Salamata Jalloh ’22 Earns Fulbright Award for 2022-23 Academic Year


As sole recipient of the UK Partnership Award for the University of Edinburgh, Jalloh will pursue a Master's Degree abroad

Salamata Jalloh '22 pictured outside William Smith Hall

Salamata Jalloh, a senior at Washington College, received a Fulbright Award for the 2022-23 academic year. Jalloh will be attending the University of Edinburgh in the UK, where she will pursue a Master’s Degree in African Studies and International Development.

Jalloh, who will graduate later this month with a degree in Political Science, along with dual minors in Religion and Peace and Conflict Studies, was thrilled to learn that she had been selected as the finalist for this program, particularly since she has aspired to the Fulbright program since she first learned about it from a middle school tutor. “Fast forward to coming to Washington College, and I already knew it was something I wanted to apply for,” she said. “I was always working towards this.”

The rigorous Fulbright application process began in the early fall and included a written application and an interview. Semi-finalists were announced in December and final award notifications take place in the spring. Jalloh was in competition with about 120 other applicants for this particular award, and was the sole recipient of the UK Partnership Award for the University of Edinburgh.

An expectation of all recipients is that they actively contribute to the cultural exchange experience. One of the ways Jalloh intends to do that is to join the University’s rowing club, a sport she participated in during her high school years. She also wants to travel throughout the UK and learn as much as she can about their history.

After completing the master’s program at University of Edinburgh, Jalloh will either enter law school or the Peace Corps. Her career goal is to earn her law degree and work in International Law, but finds the Peace Corps option intriguing. “I think serving with the Peace Corps would really allow me to apply what I’ve learned in my undergraduate studies and the graduate program,” she said.

Types of Fulbright awards available include open study/research awards, English teaching assistant awards, and special programs such as their Fellowships in Public Health and National Geographic Storytelling Fellowship. Jalloh’s award is for study/research, which are available in approximately 140 countries around the globe. Her studies in the UK begin in September.

In addition to her studies at Washington College, the Milton, MA resident has been actively involved with a number of other organizations on campus. She is in the Political Science Honor Society, Cater Society, Cleopatra’s Sisters, and the African Student Union (ASU).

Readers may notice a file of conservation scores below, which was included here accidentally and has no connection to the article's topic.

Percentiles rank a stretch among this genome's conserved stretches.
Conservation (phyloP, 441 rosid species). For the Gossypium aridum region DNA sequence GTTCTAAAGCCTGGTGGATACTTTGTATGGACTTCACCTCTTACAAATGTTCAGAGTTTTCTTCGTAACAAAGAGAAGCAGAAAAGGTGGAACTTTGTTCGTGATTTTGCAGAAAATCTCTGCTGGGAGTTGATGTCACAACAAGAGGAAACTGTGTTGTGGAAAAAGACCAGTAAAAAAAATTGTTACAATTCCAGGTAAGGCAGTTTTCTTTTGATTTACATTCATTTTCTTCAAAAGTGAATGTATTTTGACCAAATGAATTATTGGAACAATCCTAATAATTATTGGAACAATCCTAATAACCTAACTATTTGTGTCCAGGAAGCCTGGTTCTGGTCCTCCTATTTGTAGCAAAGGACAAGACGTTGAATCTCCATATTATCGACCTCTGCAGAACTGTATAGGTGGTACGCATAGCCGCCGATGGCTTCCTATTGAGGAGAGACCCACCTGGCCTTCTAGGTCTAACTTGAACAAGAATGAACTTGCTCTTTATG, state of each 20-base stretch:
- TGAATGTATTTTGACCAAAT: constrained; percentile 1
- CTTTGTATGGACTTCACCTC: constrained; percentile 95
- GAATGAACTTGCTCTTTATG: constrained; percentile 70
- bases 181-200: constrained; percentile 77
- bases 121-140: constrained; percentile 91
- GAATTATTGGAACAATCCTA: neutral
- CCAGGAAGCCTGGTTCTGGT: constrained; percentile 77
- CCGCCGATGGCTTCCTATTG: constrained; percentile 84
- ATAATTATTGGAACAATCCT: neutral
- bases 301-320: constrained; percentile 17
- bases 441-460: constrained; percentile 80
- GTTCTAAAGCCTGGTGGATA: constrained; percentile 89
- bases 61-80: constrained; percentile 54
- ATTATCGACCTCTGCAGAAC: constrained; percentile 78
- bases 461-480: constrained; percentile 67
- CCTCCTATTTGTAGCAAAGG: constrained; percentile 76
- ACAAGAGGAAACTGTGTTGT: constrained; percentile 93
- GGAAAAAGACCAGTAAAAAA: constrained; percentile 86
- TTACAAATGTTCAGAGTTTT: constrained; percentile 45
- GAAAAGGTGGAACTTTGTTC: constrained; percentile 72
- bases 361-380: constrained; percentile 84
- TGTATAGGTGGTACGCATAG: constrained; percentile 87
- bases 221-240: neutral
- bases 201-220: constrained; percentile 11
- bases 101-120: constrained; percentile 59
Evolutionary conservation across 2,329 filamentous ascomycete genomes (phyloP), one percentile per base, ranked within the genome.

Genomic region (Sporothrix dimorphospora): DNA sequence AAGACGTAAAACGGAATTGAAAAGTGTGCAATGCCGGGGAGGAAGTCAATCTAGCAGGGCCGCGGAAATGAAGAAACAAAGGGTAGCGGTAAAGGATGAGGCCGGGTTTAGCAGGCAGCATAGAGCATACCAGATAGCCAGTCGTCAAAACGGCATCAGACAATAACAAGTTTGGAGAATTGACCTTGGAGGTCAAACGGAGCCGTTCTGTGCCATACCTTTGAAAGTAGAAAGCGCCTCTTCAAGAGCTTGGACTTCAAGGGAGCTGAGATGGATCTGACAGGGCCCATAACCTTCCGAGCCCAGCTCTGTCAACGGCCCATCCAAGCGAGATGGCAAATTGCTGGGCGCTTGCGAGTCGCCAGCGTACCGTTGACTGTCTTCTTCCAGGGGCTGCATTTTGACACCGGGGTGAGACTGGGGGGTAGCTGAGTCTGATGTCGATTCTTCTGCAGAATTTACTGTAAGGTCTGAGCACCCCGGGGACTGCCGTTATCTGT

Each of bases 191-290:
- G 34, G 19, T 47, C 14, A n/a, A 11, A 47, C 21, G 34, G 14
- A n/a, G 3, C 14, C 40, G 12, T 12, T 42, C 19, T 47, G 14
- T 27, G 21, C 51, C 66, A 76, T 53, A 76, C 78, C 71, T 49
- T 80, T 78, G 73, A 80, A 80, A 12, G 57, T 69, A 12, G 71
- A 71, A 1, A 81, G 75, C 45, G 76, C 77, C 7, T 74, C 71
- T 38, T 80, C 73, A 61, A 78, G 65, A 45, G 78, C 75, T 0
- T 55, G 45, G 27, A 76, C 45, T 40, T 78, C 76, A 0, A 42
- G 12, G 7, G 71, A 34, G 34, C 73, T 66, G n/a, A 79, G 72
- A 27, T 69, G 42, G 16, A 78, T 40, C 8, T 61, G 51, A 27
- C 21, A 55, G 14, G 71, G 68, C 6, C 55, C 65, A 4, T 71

Jalloh was supported throughout the entire application process by Carrie Reiling, Assistant Professor, Political Science & International Studies, who is herself a Fulbright alum. Reiling helps Fulbright applicants from start to finish, including setting internal deadlines for written portions, reviewing the application draft and offering feedback, and submitting letters of recommendation.

Emily Hall ’14 was the last Washington College student to receive a Fulbright Award, and hers was to work in Nepal for a year after graduation. Hall in fact provided support to Jalloh, after they connected through the Cater Society network. Jalloh interned with Hall at Advancing Girls’ Education in Africa in the Fall of 2021, and Hall lent her experience and offered assistance with Jalloh’s own Fulbright application.

In addition to Hall and Reiling, Jalloh credits and thanks Dr. Christine Wade, Dr. Tahir Shad, Dr. Emily Steinmetz, Dr. Elizabeth O’Connor, and Dr. Lisa Daniels for writing recommendations and offering support throughout the entire application process.

Recipients of Fulbright awards are selected in an open, merit-based competition that considers leadership potential, academic and/or professional achievement, and record of service. As Fulbright alumni, their careers are enriched by joining a network of thousands of esteemed alumni, many of whom are leaders in their fields. Fulbright alumni include 61 Nobel Prize laureates, 89 Pulitzer Prize recipients, and 40 who have served as a head of state or government.

The Commission evaluating applicants to this specific area of study seek those who demonstrate rigor in scholarly enquiry and academic excellence; strong reasons for wishing to pursue study at that particular institution; a desire to gain a better understanding of the peoples and cultures of their host country and a commitment to the community through volunteer and extracurricular activities.

The Fulbright Program is the U.S. government’s flagship international educational exchange program and is supported by the people of the United States and partner countries around the world. The Fulbright Program is funded through an annual appropriation made by the U.S. Congress to the U.S. Department of State’s Bureau of Educational and Cultural Affairs. Participating governments and host institutions, corporations, and foundations around the world also provide direct and indirect support to the Program.

Since 1946, the Fulbright Program has provided more than 400,000 participants from over 160 countries the opportunity to study, teach and conduct research, exchange ideas, and contribute to finding solutions to shared international concerns.